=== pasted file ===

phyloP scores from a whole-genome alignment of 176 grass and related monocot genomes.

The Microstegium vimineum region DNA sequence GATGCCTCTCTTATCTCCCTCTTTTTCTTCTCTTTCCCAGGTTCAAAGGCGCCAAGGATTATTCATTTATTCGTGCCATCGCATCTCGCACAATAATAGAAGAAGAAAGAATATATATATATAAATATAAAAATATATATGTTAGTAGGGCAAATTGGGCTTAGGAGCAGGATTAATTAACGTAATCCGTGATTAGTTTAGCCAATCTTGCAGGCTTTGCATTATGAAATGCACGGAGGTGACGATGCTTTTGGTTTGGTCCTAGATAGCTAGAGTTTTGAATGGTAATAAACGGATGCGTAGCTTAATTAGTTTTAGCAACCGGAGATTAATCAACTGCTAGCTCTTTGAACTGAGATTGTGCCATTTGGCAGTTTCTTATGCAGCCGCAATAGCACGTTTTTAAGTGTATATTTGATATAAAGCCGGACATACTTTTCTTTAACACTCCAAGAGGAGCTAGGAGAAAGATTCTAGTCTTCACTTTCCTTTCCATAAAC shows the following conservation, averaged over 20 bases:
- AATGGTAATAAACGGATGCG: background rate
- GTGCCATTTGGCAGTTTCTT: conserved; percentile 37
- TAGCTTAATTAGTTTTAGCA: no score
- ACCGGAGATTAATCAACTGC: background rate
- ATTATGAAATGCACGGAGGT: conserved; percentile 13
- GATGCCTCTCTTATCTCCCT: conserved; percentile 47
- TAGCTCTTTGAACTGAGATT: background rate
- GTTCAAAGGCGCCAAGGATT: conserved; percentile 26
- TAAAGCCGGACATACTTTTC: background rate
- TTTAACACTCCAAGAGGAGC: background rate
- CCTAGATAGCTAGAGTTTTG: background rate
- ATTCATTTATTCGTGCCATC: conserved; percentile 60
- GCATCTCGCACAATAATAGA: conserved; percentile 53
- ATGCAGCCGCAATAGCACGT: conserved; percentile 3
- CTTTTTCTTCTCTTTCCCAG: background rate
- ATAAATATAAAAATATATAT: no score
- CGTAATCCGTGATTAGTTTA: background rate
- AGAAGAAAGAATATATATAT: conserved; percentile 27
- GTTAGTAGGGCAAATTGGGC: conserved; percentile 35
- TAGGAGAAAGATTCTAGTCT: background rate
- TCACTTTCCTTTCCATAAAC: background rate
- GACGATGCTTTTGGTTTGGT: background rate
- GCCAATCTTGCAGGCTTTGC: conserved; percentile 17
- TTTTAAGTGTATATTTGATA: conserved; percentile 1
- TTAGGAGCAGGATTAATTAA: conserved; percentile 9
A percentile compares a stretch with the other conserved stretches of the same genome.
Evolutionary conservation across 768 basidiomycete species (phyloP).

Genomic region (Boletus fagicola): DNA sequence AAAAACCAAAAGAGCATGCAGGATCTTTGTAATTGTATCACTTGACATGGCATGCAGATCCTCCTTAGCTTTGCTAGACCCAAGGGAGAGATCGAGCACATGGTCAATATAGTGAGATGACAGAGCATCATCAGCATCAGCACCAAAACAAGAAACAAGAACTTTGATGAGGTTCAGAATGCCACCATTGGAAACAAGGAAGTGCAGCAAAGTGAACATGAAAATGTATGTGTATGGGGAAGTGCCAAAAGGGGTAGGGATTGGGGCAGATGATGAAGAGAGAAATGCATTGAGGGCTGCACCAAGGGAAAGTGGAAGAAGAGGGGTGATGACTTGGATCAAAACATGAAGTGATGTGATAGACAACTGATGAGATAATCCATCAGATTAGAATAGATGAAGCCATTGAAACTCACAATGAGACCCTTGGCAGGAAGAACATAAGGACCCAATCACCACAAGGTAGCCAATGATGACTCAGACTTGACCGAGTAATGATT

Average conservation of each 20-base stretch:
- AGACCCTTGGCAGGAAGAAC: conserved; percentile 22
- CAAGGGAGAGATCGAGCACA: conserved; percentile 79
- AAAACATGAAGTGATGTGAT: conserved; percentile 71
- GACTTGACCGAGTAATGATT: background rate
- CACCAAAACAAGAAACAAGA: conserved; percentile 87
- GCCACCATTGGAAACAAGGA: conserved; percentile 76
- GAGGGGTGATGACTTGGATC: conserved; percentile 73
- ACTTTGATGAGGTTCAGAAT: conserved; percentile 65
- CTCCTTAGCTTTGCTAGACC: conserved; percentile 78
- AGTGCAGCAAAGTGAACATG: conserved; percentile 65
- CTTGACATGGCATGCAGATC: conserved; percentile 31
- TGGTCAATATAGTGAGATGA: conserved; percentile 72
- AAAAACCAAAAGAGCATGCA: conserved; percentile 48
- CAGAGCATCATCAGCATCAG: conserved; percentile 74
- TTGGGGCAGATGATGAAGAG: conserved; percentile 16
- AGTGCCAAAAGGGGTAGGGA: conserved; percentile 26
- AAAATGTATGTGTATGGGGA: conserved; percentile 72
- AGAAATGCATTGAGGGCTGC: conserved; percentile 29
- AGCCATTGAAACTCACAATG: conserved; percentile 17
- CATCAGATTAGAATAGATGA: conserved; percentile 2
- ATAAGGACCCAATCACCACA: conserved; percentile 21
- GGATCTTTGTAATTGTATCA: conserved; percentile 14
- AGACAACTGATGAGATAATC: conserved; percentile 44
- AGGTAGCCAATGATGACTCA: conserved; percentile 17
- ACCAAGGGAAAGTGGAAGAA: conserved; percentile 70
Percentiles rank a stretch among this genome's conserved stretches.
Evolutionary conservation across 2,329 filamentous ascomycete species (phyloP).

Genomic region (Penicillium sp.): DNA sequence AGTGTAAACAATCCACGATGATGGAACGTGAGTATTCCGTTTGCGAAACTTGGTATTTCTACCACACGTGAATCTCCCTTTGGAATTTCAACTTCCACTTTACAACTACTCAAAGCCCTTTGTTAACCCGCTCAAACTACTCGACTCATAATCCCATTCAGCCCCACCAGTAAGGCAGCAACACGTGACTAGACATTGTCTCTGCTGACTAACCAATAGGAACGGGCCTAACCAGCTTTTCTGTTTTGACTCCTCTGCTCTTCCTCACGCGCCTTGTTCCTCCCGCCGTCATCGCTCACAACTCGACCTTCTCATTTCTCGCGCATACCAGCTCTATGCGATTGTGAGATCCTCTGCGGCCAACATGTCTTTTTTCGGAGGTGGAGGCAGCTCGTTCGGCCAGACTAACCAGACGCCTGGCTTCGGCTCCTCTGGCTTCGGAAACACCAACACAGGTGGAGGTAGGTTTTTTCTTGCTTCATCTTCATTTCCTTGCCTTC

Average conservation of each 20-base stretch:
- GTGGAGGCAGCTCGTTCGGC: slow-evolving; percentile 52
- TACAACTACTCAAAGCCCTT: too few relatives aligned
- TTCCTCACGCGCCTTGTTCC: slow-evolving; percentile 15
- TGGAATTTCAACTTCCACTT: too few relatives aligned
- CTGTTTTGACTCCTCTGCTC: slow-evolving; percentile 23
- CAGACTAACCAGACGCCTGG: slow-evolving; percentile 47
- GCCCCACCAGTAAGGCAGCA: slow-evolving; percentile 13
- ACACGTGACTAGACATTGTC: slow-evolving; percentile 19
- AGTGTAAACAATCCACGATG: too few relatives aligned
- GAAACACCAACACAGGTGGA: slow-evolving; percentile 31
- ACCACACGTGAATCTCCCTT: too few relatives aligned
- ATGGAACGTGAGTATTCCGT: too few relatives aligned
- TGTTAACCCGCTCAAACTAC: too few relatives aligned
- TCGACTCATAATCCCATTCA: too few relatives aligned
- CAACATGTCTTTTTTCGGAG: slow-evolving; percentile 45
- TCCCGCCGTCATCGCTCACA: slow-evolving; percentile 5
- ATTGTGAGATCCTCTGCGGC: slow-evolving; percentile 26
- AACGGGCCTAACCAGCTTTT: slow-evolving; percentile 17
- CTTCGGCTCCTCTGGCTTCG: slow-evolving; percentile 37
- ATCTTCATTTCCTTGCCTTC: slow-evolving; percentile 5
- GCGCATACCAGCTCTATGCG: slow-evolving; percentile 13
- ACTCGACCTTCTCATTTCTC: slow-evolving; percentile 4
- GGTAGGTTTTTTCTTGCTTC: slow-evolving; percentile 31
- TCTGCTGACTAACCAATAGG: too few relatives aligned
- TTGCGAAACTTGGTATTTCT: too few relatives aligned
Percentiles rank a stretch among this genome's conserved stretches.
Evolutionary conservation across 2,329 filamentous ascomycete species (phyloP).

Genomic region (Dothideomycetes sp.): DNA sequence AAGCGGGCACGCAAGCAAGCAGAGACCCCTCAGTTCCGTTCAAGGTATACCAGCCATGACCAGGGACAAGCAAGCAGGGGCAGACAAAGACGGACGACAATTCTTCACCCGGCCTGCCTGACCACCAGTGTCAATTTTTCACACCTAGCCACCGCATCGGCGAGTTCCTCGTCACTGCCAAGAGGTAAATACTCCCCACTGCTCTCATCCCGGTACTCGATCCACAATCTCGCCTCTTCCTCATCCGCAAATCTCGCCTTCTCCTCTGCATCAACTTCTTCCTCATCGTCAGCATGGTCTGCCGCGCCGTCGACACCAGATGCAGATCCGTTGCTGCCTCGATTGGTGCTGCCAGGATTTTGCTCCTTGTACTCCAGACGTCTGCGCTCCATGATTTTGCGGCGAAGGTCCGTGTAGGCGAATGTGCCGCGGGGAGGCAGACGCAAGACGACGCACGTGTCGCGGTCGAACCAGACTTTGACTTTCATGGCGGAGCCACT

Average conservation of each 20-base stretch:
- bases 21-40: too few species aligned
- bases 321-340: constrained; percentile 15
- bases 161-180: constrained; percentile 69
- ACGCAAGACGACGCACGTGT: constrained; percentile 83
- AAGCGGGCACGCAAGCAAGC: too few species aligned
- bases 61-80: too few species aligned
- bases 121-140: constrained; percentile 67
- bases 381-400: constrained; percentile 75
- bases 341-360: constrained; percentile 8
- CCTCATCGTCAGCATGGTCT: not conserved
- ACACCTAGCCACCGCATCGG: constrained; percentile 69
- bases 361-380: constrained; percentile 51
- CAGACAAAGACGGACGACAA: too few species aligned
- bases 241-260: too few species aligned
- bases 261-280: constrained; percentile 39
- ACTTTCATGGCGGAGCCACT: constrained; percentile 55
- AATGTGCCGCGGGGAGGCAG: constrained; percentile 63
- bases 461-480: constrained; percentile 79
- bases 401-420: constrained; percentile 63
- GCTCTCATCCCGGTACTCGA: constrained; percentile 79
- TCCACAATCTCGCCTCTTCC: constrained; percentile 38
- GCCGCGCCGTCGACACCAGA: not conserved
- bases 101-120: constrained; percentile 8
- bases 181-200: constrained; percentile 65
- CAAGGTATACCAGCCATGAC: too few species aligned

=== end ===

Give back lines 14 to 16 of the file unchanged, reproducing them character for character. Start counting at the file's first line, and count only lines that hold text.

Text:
- ATTCATTTATTCGTGCCATC: conserved; percentile 60
- GCATCTCGCACAATAATAGA: conserved; percentile 53
- ATGCAGCCGCAATAGCACGT: conserved; percentile 3